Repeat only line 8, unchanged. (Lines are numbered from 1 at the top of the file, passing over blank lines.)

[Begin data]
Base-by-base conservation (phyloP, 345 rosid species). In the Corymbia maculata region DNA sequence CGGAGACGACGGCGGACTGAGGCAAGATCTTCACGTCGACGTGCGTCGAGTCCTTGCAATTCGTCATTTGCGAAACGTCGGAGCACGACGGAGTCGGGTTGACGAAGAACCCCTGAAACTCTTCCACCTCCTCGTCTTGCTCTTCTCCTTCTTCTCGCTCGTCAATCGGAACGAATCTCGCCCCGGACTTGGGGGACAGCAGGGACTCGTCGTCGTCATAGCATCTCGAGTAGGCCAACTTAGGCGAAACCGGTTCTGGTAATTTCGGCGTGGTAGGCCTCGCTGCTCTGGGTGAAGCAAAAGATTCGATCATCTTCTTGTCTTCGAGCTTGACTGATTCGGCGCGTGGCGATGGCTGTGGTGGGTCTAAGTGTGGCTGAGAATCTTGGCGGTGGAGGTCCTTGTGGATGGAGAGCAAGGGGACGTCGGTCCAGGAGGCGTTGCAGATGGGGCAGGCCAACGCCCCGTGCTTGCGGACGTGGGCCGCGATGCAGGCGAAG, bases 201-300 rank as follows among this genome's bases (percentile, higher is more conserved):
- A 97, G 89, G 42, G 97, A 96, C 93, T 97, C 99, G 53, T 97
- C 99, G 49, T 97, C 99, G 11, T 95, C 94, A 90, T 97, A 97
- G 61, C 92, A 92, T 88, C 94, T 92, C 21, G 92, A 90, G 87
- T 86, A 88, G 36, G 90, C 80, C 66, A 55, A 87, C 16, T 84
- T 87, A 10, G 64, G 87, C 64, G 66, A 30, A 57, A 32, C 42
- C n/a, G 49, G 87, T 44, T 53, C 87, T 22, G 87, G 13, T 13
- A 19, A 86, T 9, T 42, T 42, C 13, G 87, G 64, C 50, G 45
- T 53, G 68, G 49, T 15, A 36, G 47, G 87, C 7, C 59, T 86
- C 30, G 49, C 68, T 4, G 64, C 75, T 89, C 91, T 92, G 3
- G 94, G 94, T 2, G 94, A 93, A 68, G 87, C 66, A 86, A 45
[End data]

- A 19, A 86, T 9, T 42, T 42, C 13, G 87, G 64, C 50, G 45